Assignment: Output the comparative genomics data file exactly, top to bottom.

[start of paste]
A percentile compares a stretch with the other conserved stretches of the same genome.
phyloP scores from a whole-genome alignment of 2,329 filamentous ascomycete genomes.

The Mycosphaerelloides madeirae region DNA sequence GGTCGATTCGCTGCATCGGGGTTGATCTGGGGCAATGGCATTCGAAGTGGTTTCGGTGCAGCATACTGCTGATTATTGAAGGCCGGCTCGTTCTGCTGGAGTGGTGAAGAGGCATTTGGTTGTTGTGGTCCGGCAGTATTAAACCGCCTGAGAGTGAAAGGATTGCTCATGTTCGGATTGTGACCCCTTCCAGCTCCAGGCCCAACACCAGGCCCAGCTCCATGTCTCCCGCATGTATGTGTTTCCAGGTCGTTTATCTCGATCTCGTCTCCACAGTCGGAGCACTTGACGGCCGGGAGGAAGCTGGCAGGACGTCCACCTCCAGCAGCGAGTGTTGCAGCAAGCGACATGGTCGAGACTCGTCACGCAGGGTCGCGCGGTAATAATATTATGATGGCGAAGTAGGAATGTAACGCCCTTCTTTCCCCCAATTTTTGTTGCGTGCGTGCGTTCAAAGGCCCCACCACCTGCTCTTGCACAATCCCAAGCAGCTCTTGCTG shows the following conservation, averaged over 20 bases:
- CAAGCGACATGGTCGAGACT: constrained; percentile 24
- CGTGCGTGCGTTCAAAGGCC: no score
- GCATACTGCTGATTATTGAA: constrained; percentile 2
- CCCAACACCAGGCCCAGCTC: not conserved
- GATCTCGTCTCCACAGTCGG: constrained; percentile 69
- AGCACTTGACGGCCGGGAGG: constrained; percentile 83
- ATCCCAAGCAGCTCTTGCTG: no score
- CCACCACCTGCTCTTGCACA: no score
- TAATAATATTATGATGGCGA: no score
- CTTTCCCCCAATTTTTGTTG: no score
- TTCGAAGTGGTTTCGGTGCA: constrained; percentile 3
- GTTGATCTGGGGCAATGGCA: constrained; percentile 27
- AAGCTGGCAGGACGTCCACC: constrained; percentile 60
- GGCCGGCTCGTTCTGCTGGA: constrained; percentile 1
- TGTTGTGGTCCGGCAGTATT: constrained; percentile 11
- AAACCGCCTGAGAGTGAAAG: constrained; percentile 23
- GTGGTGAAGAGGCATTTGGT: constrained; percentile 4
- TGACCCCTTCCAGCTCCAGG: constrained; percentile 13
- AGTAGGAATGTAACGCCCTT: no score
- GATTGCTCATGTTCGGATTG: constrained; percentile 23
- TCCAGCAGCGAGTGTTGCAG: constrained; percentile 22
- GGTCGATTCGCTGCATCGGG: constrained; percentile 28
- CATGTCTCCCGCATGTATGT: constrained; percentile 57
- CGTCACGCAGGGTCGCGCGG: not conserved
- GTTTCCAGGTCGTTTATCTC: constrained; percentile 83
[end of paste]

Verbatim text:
A percentile compares a stretch with the other conserved stretches of the same genome.
phyloP scores from a whole-genome alignment of 2,329 filamentous ascomycete genomes.

The Mycosphaerelloides madeirae region DNA sequence GGTCGATTCGCTGCATCGGGGTTGATCTGGGGCAATGGCATTCGAAGTGGTTTCGGTGCAGCATACTGCTGATTATTGAAGGCCGGCTCGTTCTGCTGGAGTGGTGAAGAGGCATTTGGTTGTTGTGGTCCGGCAGTATTAAACCGCCTGAGAGTGAAAGGATTGCTCATGTTCGGATTGTGACCCCTTCCAGCTCCAGGCCCAACACCAGGCCCAGCTCCATGTCTCCCGCATGTATGTGTTTCCAGGTCGTTTATCTCGATCTCGTCTCCACAGTCGGAGCACTTGACGGCCGGGAGGAAGCTGGCAGGACGTCCACCTCCAGCAGCGAGTGTTGCAGCAAGCGACATGGTCGAGACTCGTCACGCAGGGTCGCGCGGTAATAATATTATGATGGCGAAGTAGGAATGTAACGCCCTTCTTTCCCCCAATTTTTGTTGCGTGCGTGCGTTCAAAGGCCCCACCACCTGCTCTTGCACAATCCCAAGCAGCTCTTGCTG shows the following conservation, averaged over 20 bases:
- CAAGCGACATGGTCGAGACT: constrained; percentile 24
- CGTGCGTGCGTTCAAAGGCC: no score
- GCATACTGCTGATTATTGAA: constrained; percentile 2
- CCCAACACCAGGCCCAGCTC: not conserved
- GATCTCGTCTCCACAGTCGG: constrained; percentile 69
- AGCACTTGACGGCCGGGAGG: constrained; percentile 83
- ATCCCAAGCAGCTCTTGCTG: no score
- CCACCACCTGCTCTTGCACA: no score
- TAATAATATTATGATGGCGA: no score
- CTTTCCCCCAATTTTTGTTG: no score
- TTCGAAGTGGTTTCGGTGCA: constrained; percentile 3
- GTTGATCTGGGGCAATGGCA: constrained; percentile 27
- AAGCTGGCAGGACGTCCACC: constrained; percentile 60
- GGCCGGCTCGTTCTGCTGGA: constrained; percentile 1
- TGTTGTGGTCCGGCAGTATT: constrained; percentile 11
- AAACCGCCTGAGAGTGAAAG: constrained; percentile 23
- GTGGTGAAGAGGCATTTGGT: constrained; percentile 4
- TGACCCCTTCCAGCTCCAGG: constrained; percentile 13
- AGTAGGAATGTAACGCCCTT: no score
- GATTGCTCATGTTCGGATTG: constrained; percentile 23
- TCCAGCAGCGAGTGTTGCAG: constrained; percentile 22
- GGTCGATTCGCTGCATCGGG: constrained; percentile 28
- CATGTCTCCCGCATGTATGT: constrained; percentile 57
- CGTCACGCAGGGTCGCGCGG: not conserved
- GTTTCCAGGTCGTTTATCTC: constrained; percentile 83